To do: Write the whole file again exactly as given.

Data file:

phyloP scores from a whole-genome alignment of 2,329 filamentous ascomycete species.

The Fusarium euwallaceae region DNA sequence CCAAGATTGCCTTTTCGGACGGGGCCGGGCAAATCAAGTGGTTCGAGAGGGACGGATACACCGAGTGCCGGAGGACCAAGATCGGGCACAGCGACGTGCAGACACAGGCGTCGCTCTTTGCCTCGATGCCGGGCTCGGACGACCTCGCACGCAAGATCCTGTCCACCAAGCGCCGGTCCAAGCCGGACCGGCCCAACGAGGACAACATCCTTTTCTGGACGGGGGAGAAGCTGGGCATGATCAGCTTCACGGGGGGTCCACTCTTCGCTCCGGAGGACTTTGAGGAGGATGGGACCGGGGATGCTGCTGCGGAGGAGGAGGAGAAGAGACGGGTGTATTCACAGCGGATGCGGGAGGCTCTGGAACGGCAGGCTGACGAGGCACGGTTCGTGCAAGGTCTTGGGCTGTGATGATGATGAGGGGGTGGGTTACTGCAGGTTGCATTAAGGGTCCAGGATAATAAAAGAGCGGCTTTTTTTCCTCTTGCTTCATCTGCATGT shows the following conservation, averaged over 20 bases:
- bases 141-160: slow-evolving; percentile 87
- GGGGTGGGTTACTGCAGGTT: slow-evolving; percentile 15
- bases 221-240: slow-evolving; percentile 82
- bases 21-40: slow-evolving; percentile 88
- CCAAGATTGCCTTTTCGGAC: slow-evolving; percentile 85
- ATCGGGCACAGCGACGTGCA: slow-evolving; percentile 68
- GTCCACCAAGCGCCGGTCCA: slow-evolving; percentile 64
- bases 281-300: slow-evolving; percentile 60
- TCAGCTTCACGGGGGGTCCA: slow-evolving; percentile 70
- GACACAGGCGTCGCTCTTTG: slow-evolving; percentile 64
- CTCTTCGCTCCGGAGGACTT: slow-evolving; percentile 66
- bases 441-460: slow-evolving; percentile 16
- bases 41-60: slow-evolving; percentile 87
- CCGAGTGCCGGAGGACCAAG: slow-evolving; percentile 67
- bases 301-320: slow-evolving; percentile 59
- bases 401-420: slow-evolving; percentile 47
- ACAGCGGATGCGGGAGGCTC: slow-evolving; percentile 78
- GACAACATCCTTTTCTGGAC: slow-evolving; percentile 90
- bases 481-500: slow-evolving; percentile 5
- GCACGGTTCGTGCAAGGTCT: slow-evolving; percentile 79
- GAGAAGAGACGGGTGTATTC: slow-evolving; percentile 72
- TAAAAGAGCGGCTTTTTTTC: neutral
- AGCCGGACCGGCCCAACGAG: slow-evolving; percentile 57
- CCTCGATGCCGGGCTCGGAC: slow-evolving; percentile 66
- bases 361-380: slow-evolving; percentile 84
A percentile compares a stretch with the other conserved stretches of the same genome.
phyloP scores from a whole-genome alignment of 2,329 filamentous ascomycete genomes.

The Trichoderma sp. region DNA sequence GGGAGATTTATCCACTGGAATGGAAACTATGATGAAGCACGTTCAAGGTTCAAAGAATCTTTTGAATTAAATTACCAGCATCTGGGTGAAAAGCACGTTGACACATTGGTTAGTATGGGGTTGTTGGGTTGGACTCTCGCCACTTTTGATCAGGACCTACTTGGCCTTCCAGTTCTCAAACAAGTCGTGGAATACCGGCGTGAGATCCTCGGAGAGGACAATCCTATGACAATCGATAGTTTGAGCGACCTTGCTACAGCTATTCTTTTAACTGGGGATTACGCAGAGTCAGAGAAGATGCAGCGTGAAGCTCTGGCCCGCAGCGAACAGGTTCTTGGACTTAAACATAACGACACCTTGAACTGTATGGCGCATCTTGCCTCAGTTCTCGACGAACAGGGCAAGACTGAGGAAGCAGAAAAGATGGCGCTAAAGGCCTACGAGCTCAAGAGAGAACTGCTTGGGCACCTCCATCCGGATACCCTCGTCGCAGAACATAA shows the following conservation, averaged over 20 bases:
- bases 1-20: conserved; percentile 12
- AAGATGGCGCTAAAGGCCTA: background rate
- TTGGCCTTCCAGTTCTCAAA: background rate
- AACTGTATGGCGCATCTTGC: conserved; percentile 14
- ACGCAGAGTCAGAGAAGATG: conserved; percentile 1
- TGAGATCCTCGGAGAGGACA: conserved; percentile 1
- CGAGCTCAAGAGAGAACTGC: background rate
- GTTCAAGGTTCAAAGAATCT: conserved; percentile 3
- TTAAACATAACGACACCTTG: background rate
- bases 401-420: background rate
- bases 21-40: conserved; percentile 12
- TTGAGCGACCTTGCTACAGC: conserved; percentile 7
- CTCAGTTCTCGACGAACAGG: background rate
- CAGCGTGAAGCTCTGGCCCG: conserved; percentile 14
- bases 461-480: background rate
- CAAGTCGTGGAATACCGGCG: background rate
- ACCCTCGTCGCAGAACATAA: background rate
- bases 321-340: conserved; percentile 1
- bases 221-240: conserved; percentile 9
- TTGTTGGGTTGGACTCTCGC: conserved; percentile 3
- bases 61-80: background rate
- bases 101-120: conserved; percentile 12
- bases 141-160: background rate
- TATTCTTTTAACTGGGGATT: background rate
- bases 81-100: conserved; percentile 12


phyloP scores from a whole-genome alignment of 2,329 filamentous ascomycete species.

The Fusarium euwallaceae region DNA sequence CCAAGATTGCCTTTTCGGACGGGGCCGGGCAAATCAAGTGGTTCGAGAGGGACGGATACACCGAGTGCCGGAGGACCAAGATCGGGCACAGCGACGTGCAGACACAGGCGTCGCTCTTTGCCTCGATGCCGGGCTCGGACGACCTCGCACGCAAGATCCTGTCCACCAAGCGCCGGTCCAAGCCGGACCGGCCCAACGAGGACAACATCCTTTTCTGGACGGGGGAGAAGCTGGGCATGATCAGCTTCACGGGGGGTCCACTCTTCGCTCCGGAGGACTTTGAGGAGGATGGGACCGGGGATGCTGCTGCGGAGGAGGAGGAGAAGAGACGGGTGTATTCACAGCGGATGCGGGAGGCTCTGGAACGGCAGGCTGACGAGGCACGGTTCGTGCAAGGTCTTGGGCTGTGATGATGATGAGGGGGTGGGTTACTGCAGGTTGCATTAAGGGTCCAGGATAATAAAAGAGCGGCTTTTTTTCCTCTTGCTTCATCTGCATGT shows the following conservation, averaged over 20 bases:
- bases 141-160: slow-evolving; percentile 87
- GGGGTGGGTTACTGCAGGTT: slow-evolving; percentile 15
- bases 221-240: slow-evolving; percentile 82
- bases 21-40: slow-evolving; percentile 88
- CCAAGATTGCCTTTTCGGAC: slow-evolving; percentile 85
- ATCGGGCACAGCGACGTGCA: slow-evolving; percentile 68
- GTCCACCAAGCGCCGGTCCA: slow-evolving; percentile 64
- bases 281-300: slow-evolving; percentile 60
- TCAGCTTCACGGGGGGTCCA: slow-evolving; percentile 70
- GACACAGGCGTCGCTCTTTG: slow-evolving; percentile 64
- CTCTTCGCTCCGGAGGACTT: slow-evolving; percentile 66
- bases 441-460: slow-evolving; percentile 16
- bases 41-60: slow-evolving; percentile 87
- CCGAGTGCCGGAGGACCAAG: slow-evolving; percentile 67
- bases 301-320: slow-evolving; percentile 59
- bases 401-420: slow-evolving; percentile 47
- ACAGCGGATGCGGGAGGCTC: slow-evolving; percentile 78
- GACAACATCCTTTTCTGGAC: slow-evolving; percentile 90
- bases 481-500: slow-evolving; percentile 5
- GCACGGTTCGTGCAAGGTCT: slow-evolving; percentile 79
- GAGAAGAGACGGGTGTATTC: slow-evolving; percentile 72
- TAAAAGAGCGGCTTTTTTTC: neutral
- AGCCGGACCGGCCCAACGAG: slow-evolving; percentile 57
- CCTCGATGCCGGGCTCGGAC: slow-evolving; percentile 66
- bases 361-380: slow-evolving; percentile 84
A percentile compares a stretch with the other conserved stretches of the same genome.
phyloP scores from a whole-genome alignment of 2,329 filamentous ascomycete genomes.

The Trichoderma sp. region DNA sequence GGGAGATTTATCCACTGGAATGGAAACTATGATGAAGCACGTTCAAGGTTCAAAGAATCTTTTGAATTAAATTACCAGCATCTGGGTGAAAAGCACGTTGACACATTGGTTAGTATGGGGTTGTTGGGTTGGACTCTCGCCACTTTTGATCAGGACCTACTTGGCCTTCCAGTTCTCAAACAAGTCGTGGAATACCGGCGTGAGATCCTCGGAGAGGACAATCCTATGACAATCGATAGTTTGAGCGACCTTGCTACAGCTATTCTTTTAACTGGGGATTACGCAGAGTCAGAGAAGATGCAGCGTGAAGCTCTGGCCCGCAGCGAACAGGTTCTTGGACTTAAACATAACGACACCTTGAACTGTATGGCGCATCTTGCCTCAGTTCTCGACGAACAGGGCAAGACTGAGGAAGCAGAAAAGATGGCGCTAAAGGCCTACGAGCTCAAGAGAGAACTGCTTGGGCACCTCCATCCGGATACCCTCGTCGCAGAACATAA shows the following conservation, averaged over 20 bases:
- bases 1-20: conserved; percentile 12
- AAGATGGCGCTAAAGGCCTA: background rate
- TTGGCCTTCCAGTTCTCAAA: background rate
- AACTGTATGGCGCATCTTGC: conserved; percentile 14
- ACGCAGAGTCAGAGAAGATG: conserved; percentile 1
- TGAGATCCTCGGAGAGGACA: conserved; percentile 1
- CGAGCTCAAGAGAGAACTGC: background rate
- GTTCAAGGTTCAAAGAATCT: conserved; percentile 3
- TTAAACATAACGACACCTTG: background rate
- bases 401-420: background rate
- bases 21-40: conserved; percentile 12
- TTGAGCGACCTTGCTACAGC: conserved; percentile 7
- CTCAGTTCTCGACGAACAGG: background rate
- CAGCGTGAAGCTCTGGCCCG: conserved; percentile 14
- bases 461-480: background rate
- CAAGTCGTGGAATACCGGCG: background rate
- ACCCTCGTCGCAGAACATAA: background rate
- bases 321-340: conserved; percentile 1
- bases 221-240: conserved; percentile 9
- TTGTTGGGTTGGACTCTCGC: conserved; percentile 3
- bases 61-80: background rate
- bases 101-120: conserved; percentile 12
- bases 141-160: background rate
- TATTCTTTTAACTGGGGATT: background rate
- bases 81-100: conserved; percentile 12